Chickpea-Carrot Bowl with Coriander

Our Metabolic Balance Chef Jan P. Cleusters has created this delicious recipe using carrots and chickpeas, give it a try!

Ingredients:
500 g carrots
2 shallots
1 Tbsp coconut oil
2 tsp curry powder
1 tsp tomato paste
1/2 cup (100 mL) vegetable broth
1 cup (200 mL) coconut milk
1 small can of chickpeas
6 sprigs of coriander
Salt and pepper

Preparation:
Peel the carrots and cut into cubes. Peel the shallots and dice finely. Heat coconut oil in a medium-sized saucepan. Cook the carrots and shallots over medium heat for a few minutes until they start turning golden brown. Add the curry powder and tomato paste. Add the vegetable stock and coconut milk and bring to a boil slowly. Cook the covered carrots on low for about 4 minutes. Then add the chickpeas to the carrots and season with salt and pepper. Arrange the curry in bowls and sprinkle with coriander. Enjoy!

Crunchy Carrots

Carrots are a staple in many kitchens and today we have a few tips that all involve carrots!

Although baby carrots are a convenient option, try picking up large, regular carrots the next time you are at the store. Not only do these taste even more delicious than baby carrots but they also keep much better in the fridge. After shopping, carrots should be taken out of their packaging immediately and preferably stored in the vegetable drawer in the fridge. We also advise always removing the green leaves before storing, but don’t throw them away! Carrot leaves are far too good not to use – we suggest adding them to a green smoothie like this one. Simply blend the green stems from three carrots with 1.5 cups of water, 150g baby spinach, a peeled orange, a few chunks of mango and banana, and a tablespoon of cold pressed flax oil! This smoothie is not only delicious but also provides a great boost of energy.

By the way, did you also know that the alpha and beta carotenes in carrots are a precursor of vitamin A? This is what makes carrots so good for your skin. In addition, they contain B vitamins and vitamin E plus an excellent level of the minerals magnesium, phosphorus, calcium and iron as well as the fiber pectin.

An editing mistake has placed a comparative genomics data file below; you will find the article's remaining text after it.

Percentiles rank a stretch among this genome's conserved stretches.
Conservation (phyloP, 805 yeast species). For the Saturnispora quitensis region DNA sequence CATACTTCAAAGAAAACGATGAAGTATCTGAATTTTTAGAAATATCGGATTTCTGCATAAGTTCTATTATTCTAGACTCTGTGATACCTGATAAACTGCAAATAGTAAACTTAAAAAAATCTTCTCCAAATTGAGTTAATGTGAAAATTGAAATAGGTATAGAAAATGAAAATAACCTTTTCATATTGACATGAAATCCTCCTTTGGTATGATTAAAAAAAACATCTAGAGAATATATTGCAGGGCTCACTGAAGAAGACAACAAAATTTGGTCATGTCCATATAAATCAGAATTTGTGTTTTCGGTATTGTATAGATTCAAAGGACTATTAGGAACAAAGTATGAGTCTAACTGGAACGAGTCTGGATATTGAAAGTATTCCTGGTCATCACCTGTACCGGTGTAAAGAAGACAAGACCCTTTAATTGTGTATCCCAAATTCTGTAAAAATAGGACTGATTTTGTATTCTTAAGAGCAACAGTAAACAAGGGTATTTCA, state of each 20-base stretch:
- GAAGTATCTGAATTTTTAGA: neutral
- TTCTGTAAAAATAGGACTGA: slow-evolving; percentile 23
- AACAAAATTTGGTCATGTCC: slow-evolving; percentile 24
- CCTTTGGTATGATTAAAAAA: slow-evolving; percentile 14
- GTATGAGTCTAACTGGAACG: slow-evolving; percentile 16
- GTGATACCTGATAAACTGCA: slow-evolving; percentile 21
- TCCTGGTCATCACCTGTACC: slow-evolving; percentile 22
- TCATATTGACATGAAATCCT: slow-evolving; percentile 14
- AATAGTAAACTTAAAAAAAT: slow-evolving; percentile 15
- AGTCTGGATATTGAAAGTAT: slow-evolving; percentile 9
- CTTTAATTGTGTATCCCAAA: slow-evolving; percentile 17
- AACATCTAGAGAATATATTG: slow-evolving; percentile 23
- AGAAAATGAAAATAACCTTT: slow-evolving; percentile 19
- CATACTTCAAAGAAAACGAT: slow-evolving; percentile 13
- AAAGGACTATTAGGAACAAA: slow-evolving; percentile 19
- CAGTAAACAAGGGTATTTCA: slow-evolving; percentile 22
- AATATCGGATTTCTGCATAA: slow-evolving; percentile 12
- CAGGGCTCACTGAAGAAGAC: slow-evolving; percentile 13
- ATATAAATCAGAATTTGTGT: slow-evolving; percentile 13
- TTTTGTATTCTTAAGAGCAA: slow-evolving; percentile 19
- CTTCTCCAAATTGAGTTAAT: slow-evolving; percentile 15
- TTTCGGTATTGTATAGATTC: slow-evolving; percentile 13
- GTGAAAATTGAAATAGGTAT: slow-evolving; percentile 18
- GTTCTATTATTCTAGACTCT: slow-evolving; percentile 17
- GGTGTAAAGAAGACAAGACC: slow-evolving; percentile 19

A final couple of tips: Always add a little oil to your carrot dishes, otherwise the fat-soluble vitamins they contain will not be able to be fully absorbed by your body.

 

Turbot with Savoy Cabbage

After introducing savoy cabbage yesterday we wanted to share a delicious recipe using it today. Give this recipe a try and let us know what you think!

Ingredients:
1 serving of turbot
1 serving of savoy cabbage
1 apple
Vegetable broth
Salt and pepper

Preparation:
Cut the turbot fillet into medium sized pieces, season with salt and pepper, and then cook in a pan for two to four minutes, depending on the thickness, just before serving. Clean the savoy cabbage, remove the hard stalk, wash, drain and slice into thin strips. Heat a pan over medium heat and cook the cabbage for 3 minutes. Wash, quarter, pit, and dice the apple and add to the savoy cabbage. Add the vegetable broth and simmer for 10 minutes and season with salt and pepper. Serve the turbot on a bed of the cabbage and apple mixture. Enjoy!

Savoy Cabbage

Savoy cabbage or also known as curly cabbage is one of the prettiest and unique varieties of cabbage. It has green, slightly curly leaves and is less tightly packed than some of its relatives in the cabbage family. For a long time it wasn’t a very popular ingredient but has recently risen in prominence. As a vegetable it is extremely versatile and can be used in many dishes from soups and salads to wraps and lasagna. Savoy cabbage is also very healthy, packed full of vitamins C, B6, E, folic acid, as well as potassium, calcium, and iron. During your next trip to the grocery store pick up a savoy cabbage and try it out in some new dishes!

The Impressive Pineapple